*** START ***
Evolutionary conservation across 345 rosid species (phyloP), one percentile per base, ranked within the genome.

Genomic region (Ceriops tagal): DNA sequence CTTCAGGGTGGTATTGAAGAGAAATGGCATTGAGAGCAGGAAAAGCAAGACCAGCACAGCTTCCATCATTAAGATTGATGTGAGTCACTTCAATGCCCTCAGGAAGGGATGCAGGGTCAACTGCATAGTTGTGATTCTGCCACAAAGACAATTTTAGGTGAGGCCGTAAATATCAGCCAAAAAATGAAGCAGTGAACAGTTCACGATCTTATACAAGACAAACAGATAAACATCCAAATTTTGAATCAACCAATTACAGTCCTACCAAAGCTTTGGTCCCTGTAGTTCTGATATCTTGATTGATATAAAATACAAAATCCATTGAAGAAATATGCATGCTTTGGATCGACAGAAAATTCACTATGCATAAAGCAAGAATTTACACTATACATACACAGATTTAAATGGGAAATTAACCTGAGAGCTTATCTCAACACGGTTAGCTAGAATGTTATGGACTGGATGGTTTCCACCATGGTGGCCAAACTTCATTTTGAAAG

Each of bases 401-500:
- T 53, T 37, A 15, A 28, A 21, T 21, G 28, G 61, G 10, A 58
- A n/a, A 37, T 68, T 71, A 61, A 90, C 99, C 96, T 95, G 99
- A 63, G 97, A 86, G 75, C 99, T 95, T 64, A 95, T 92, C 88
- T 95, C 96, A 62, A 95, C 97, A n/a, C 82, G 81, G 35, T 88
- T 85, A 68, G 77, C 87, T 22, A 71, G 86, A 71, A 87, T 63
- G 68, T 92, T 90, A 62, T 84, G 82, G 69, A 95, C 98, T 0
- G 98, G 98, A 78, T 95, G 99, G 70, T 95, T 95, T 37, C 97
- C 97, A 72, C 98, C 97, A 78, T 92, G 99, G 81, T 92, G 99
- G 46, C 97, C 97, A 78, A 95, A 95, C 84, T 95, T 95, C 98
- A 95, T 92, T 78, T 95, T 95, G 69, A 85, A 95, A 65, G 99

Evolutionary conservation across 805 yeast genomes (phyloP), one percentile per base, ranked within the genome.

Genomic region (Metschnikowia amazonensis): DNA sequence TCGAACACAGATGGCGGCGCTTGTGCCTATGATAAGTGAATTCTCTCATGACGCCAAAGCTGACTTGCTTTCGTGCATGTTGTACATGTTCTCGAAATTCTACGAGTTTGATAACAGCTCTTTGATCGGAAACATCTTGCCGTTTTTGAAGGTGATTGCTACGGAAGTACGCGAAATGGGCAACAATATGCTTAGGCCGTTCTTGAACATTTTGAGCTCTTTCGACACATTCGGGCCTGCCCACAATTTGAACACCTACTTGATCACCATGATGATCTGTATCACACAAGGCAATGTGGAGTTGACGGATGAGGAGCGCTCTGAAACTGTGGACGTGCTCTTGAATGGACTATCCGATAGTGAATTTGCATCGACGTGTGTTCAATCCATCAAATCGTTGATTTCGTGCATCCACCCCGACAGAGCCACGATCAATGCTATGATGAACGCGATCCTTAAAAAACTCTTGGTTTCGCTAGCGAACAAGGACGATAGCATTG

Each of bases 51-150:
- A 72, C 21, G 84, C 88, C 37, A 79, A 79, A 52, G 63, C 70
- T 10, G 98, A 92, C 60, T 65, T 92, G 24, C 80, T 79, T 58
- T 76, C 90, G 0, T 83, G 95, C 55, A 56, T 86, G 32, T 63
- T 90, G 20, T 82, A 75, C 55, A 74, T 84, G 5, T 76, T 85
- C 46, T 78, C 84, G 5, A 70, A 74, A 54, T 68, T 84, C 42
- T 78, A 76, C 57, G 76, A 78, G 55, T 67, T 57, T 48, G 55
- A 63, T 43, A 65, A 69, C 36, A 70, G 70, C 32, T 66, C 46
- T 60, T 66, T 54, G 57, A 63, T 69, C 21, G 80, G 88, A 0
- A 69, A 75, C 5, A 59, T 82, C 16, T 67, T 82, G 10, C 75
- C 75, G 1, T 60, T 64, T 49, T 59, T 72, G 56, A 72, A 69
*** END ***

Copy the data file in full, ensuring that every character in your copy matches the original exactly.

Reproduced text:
Evolutionary conservation across 345 rosid species (phyloP), one percentile per base, ranked within the genome.

Genomic region (Ceriops tagal): DNA sequence CTTCAGGGTGGTATTGAAGAGAAATGGCATTGAGAGCAGGAAAAGCAAGACCAGCACAGCTTCCATCATTAAGATTGATGTGAGTCACTTCAATGCCCTCAGGAAGGGATGCAGGGTCAACTGCATAGTTGTGATTCTGCCACAAAGACAATTTTAGGTGAGGCCGTAAATATCAGCCAAAAAATGAAGCAGTGAACAGTTCACGATCTTATACAAGACAAACAGATAAACATCCAAATTTTGAATCAACCAATTACAGTCCTACCAAAGCTTTGGTCCCTGTAGTTCTGATATCTTGATTGATATAAAATACAAAATCCATTGAAGAAATATGCATGCTTTGGATCGACAGAAAATTCACTATGCATAAAGCAAGAATTTACACTATACATACACAGATTTAAATGGGAAATTAACCTGAGAGCTTATCTCAACACGGTTAGCTAGAATGTTATGGACTGGATGGTTTCCACCATGGTGGCCAAACTTCATTTTGAAAG

Each of bases 401-500:
- T 53, T 37, A 15, A 28, A 21, T 21, G 28, G 61, G 10, A 58
- A n/a, A 37, T 68, T 71, A 61, A 90, C 99, C 96, T 95, G 99
- A 63, G 97, A 86, G 75, C 99, T 95, T 64, A 95, T 92, C 88
- T 95, C 96, A 62, A 95, C 97, A n/a, C 82, G 81, G 35, T 88
- T 85, A 68, G 77, C 87, T 22, A 71, G 86, A 71, A 87, T 63
- G 68, T 92, T 90, A 62, T 84, G 82, G 69, A 95, C 98, T 0
- G 98, G 98, A 78, T 95, G 99, G 70, T 95, T 95, T 37, C 97
- C 97, A 72, C 98, C 97, A 78, T 92, G 99, G 81, T 92, G 99
- G 46, C 97, C 97, A 78, A 95, A 95, C 84, T 95, T 95, C 98
- A 95, T 92, T 78, T 95, T 95, G 69, A 85, A 95, A 65, G 99

Evolutionary conservation across 805 yeast genomes (phyloP), one percentile per base, ranked within the genome.

Genomic region (Metschnikowia amazonensis): DNA sequence TCGAACACAGATGGCGGCGCTTGTGCCTATGATAAGTGAATTCTCTCATGACGCCAAAGCTGACTTGCTTTCGTGCATGTTGTACATGTTCTCGAAATTCTACGAGTTTGATAACAGCTCTTTGATCGGAAACATCTTGCCGTTTTTGAAGGTGATTGCTACGGAAGTACGCGAAATGGGCAACAATATGCTTAGGCCGTTCTTGAACATTTTGAGCTCTTTCGACACATTCGGGCCTGCCCACAATTTGAACACCTACTTGATCACCATGATGATCTGTATCACACAAGGCAATGTGGAGTTGACGGATGAGGAGCGCTCTGAAACTGTGGACGTGCTCTTGAATGGACTATCCGATAGTGAATTTGCATCGACGTGTGTTCAATCCATCAAATCGTTGATTTCGTGCATCCACCCCGACAGAGCCACGATCAATGCTATGATGAACGCGATCCTTAAAAAACTCTTGGTTTCGCTAGCGAACAAGGACGATAGCATTG

Each of bases 51-150:
- A 72, C 21, G 84, C 88, C 37, A 79, A 79, A 52, G 63, C 70
- T 10, G 98, A 92, C 60, T 65, T 92, G 24, C 80, T 79, T 58
- T 76, C 90, G 0, T 83, G 95, C 55, A 56, T 86, G 32, T 63
- T 90, G 20, T 82, A 75, C 55, A 74, T 84, G 5, T 76, T 85
- C 46, T 78, C 84, G 5, A 70, A 74, A 54, T 68, T 84, C 42
- T 78, A 76, C 57, G 76, A 78, G 55, T 67, T 57, T 48, G 55
- A 63, T 43, A 65, A 69, C 36, A 70, G 70, C 32, T 66, C 46
- T 60, T 66, T 54, G 57, A 63, T 69, C 21, G 80, G 88, A 0
- A 69, A 75, C 5, A 59, T 82, C 16, T 67, T 82, G 10, C 75
- C 75, G 1, T 60, T 64, T 49, T 59, T 72, G 56, A 72, A 69